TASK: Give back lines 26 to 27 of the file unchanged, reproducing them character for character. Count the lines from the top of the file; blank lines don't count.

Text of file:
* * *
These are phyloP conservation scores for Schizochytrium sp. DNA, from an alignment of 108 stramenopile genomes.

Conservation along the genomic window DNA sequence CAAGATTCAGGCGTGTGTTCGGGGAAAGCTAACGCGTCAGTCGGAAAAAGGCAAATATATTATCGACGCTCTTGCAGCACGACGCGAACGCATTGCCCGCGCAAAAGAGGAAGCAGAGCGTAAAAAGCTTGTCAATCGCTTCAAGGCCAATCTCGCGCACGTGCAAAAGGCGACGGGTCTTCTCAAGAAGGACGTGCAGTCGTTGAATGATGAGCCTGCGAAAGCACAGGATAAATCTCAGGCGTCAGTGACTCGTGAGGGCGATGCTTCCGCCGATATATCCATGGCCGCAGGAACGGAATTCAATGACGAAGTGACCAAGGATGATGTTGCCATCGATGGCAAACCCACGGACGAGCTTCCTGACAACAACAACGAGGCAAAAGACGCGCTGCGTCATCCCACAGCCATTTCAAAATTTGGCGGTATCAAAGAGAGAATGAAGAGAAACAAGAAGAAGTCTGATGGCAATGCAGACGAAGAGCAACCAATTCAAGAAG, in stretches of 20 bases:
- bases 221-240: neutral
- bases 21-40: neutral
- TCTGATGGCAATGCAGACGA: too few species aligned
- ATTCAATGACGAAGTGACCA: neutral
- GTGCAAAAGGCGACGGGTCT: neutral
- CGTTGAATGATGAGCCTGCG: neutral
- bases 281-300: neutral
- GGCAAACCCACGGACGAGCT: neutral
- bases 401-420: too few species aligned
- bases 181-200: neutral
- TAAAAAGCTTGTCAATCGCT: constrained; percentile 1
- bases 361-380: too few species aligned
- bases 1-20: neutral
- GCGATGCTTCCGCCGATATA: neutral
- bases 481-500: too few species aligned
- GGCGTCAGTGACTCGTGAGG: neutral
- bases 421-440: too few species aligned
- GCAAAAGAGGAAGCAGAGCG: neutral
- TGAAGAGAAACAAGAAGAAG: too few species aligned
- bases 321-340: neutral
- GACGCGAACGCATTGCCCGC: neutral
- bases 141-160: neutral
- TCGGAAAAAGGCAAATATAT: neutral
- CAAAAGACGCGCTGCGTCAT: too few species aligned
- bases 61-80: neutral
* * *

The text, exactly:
- CAAAAGACGCGCTGCGTCAT: too few species aligned
- bases 61-80: neutral